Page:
The Danish Technological Institute (DTI) is stepping into the future with a groundbreaking new project to develop ‘smart skin’ for robots in space. The project, commissioned by the European Space Agency (ESA), aims to create protective sleeves for robotic arms, making them safer and more practical for astronauts to interact with in the challenging space environment.
With the increasing prevalence of robots in space operations, it is essential to ensure their safety and efficacy alongside their human counterparts. Factors such as space radiation, low pressure, and extreme temperature fluctuations demand robust solutions to protect these robotic helpers.
“The vision is to pave the way for more robots in space,” said Senior Consultant Christian Dalsgaard of DTI. “We will design and test a smart skin that makes robots more suitable for future space exploration.”
The ‘smart skin’ includes advanced surface sensors and alarm panels, enabling the robots to detect and avoid potential collisions with surrounding objects. This ensures they become a reliable and safe aid for astronauts.
Transportation between Earth and other celestial bodies, such as Mars, which is 57 million kilometers away, takes a substantial amount of time and resources. The new smart skin aims to safeguard the robots and prevent damage to other equipment, reducing the need for costly and time-consuming replacement missions.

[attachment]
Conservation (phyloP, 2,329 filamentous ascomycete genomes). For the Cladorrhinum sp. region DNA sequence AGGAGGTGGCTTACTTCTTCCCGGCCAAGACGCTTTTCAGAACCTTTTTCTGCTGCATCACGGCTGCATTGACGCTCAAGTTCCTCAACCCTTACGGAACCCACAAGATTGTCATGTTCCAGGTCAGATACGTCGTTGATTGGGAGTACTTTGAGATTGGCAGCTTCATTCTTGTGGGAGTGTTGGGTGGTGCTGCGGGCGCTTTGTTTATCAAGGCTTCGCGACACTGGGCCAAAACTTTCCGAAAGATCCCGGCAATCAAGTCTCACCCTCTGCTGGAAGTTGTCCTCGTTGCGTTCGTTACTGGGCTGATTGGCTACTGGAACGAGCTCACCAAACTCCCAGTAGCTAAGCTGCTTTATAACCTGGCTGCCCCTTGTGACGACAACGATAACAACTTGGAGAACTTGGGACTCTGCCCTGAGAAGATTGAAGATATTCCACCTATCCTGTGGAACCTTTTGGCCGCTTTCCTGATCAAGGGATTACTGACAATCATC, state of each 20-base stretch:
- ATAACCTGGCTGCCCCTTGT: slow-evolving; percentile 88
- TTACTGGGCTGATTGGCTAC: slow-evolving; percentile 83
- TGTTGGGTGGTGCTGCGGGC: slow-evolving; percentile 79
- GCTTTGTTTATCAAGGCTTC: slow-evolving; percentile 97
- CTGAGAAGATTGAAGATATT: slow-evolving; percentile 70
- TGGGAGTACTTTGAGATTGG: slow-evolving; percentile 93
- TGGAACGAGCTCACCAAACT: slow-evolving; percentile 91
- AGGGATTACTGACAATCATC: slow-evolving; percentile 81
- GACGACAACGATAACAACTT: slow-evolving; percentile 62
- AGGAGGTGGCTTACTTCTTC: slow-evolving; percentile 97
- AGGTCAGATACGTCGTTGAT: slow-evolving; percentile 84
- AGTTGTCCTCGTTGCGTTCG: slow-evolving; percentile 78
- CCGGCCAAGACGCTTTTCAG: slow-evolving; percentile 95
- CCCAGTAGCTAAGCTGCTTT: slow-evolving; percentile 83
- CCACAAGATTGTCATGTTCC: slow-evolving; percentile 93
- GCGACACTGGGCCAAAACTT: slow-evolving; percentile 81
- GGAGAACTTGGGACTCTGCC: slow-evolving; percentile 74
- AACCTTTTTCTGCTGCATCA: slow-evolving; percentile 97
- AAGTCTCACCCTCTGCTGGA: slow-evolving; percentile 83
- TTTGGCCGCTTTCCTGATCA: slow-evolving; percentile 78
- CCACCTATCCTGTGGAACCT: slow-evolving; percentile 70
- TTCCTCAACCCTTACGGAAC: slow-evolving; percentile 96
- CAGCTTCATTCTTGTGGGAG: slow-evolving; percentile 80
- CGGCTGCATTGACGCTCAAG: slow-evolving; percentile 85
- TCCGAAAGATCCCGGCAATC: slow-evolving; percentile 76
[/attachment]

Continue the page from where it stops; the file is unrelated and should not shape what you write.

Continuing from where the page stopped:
The protective layer is designed to be 3D printed from soft materials, with electronics printed directly onto textiles that can move with the robot arm. This innovative use of technology also introduces new manufacturing processes for space equipment.
Dalsgaard added, “We need to investigate materials that can protect against dust, radiation, and large temperature changes. And through the use of modern 3D printing and printed electronics, we will also introduce new manufacturing processes for space equipment.”
While protective skins for robot arms are currently in use – predominantly in the food industry – these designs must be radically adapted to suit the unique and severe conditions in space, where temperatures can fluctuate between -100°C and +100°C.
“There is great potential for robots in space, where they can help with everything from scientific experiments to maintenance on space stations and extraction of valuable resources,” said DTI Director Jacob Kortbek. “It is both cheaper and less risky to send a robot instead of a human. But it requires them to be extremely robust.”
The Space Office in Denmark’s Ministry of Higher Education and Science, which facilitated the project with ESA, has received warm thanks from the DTI team. They eagerly anticipate the project’s completion, scheduled for March 2024, and the potential to push the boundaries of robotic assistance in space exploration.